Aline Templeton’s books include Human Face, Carrion Comfort, Devil’s Garden and Cold in the Earth. Her latest novel, Old Sins, is published by Allison & Busby on 18 November.
Aline kindly answered a few of my questions.
1. Tell us a little about Old Sins.
In Old Sins, DCI Kelso Strang is taking his first break for years, holidaying with an old Army friend in North West Scotland. Taking the opportunity to indulge his love of hill-walking, he spends a day climbing Suilven, the ‘Sugarloaf’ mountain. Sleeping over in a bothy, he wakes in the middle of the night to hear the unmistakable howl of a wolf.
There has been a lot of talk about re-wildling and bringing back the wolf to its ancient ranges, and he discovers that local farmers are claiming the owner of a local estate, who is running a conservation project, has installed one already and that their livestock is suffering.
There is unease, too, that the death of an elderly lady who fell off a cliff has been accepted as an accident by the police. When Strang looks into it he discovers that, while there was nothing to say that it wasn’t one, she had had a remarkably chequered past.
It looks as if that may be the explanation when her niece is murdered. But is it? Strang and his team find themselves pursuing lines of enquiry that head off in apparently contradictory directions and place them ultimately in deadly danger.
2. What inspired the book?
Like many Scots families, our summer holidays were spent on the North West coast of Scotland. It rains a lot in August, and if the sun comes out there are midges, but somehow the sheer majesty of the mountains and the glorious seascapes – is there any more beautiful sight than the Summer Isles on a sunny day? – work their way into your soul. Even now when the nose of the car points north to take the Road to the Isles, my heart lifts.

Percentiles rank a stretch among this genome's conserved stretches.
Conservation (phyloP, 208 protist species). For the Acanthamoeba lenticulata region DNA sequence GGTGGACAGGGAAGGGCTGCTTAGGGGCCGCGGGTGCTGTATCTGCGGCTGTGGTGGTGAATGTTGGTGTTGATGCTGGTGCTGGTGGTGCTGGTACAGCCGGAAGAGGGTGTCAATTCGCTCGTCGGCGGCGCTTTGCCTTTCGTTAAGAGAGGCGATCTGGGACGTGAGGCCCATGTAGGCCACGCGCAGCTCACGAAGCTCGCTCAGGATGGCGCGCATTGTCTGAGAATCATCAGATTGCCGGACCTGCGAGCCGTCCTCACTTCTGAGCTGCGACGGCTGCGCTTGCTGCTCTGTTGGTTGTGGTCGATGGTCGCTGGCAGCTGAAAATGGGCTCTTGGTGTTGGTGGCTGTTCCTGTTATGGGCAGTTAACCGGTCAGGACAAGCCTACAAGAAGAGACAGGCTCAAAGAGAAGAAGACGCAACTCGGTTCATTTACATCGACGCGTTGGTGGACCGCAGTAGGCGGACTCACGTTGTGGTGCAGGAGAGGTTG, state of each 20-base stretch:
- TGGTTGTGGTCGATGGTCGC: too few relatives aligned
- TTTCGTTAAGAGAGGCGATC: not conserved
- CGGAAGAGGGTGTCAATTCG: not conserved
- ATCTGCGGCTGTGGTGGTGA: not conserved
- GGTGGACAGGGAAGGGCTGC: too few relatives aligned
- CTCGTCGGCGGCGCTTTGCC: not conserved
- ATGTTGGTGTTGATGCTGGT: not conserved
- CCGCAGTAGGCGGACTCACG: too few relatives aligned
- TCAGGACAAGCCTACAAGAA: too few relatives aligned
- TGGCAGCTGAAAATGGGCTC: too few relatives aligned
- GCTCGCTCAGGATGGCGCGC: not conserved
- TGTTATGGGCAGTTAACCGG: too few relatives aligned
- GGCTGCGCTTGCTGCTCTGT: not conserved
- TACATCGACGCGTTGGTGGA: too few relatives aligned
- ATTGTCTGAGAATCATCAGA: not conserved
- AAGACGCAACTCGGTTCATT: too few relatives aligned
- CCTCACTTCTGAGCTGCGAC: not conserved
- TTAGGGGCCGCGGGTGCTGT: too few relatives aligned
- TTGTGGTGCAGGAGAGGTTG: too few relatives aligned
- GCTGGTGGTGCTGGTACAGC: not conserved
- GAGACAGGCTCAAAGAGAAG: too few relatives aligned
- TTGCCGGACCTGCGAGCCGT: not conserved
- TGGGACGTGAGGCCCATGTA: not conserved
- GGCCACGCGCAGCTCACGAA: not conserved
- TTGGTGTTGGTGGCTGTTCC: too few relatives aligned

So with re-wilding and conservation being high on the public agenda, I was thinking a lot about the conflicts that must inevitably arise when the people who have spent harsh and demanding lives wrenching a living from the land for centuries feel that they are being asked to sacrifice their own prosperity by ideological townies with no skin in the game.
The essence of drama is conflict and I was drawn to the idea as a starting pad for the story that was weaving itself in my mind – a story about obsession and retribution and retribution and petty jealousy too.
And then of course, it would give me a reason to spend researching time in one of my favourite parts of the country – Lochinver and points north.
3. Are you a plan, plan, plan writer or do you sit down and see where the words take you?
I suppose the answer is, a bit of both. I do the agonising, beating-the-head-on-the-desk planning to shake out what the story is really going to be about, who the characters are and how they relate to each other – and what their names are, even.(I have a sort of Rumpelstiltskin complex and feel they won’t speak to me until I get their name right.) I have a general idea about how I think the story will end – but I could be wrong. As the plot goes on, it throws up new ideas; as the characters develop they impose a sort of logic on what has to happen. And, I have to admit, sometimes they do take on a life of their own and I just have to write fast to get it on to the screen. Those are the brilliant days, the days that feed the addiction and stop me chucking it all in on the days when it’s all about wading through treacle.
4. Old Sins is the 4th Kelso Strang novel. What are the benefits and downsides to writing a series?
I’ve written stand-alones and series novels and I definitely prefer the series. My first was set in Galloway with DI Marjory Fleming, and I loved writing it. Her whole family grew in personality with each book and was a strand in itself outside the investigation, and I know my readers got to thinking of them as friends. With a stand-alone, at the end of the book the characters effectively die – they’re certainly not there any more. With a series you can feel that the life of the main character goes on until you rejoin them for the next book. Kelso Strang is developing a hinterland that plays more of a part in each new story, and even now, just before Old Sins is published, I’m writing the next instalment of his life.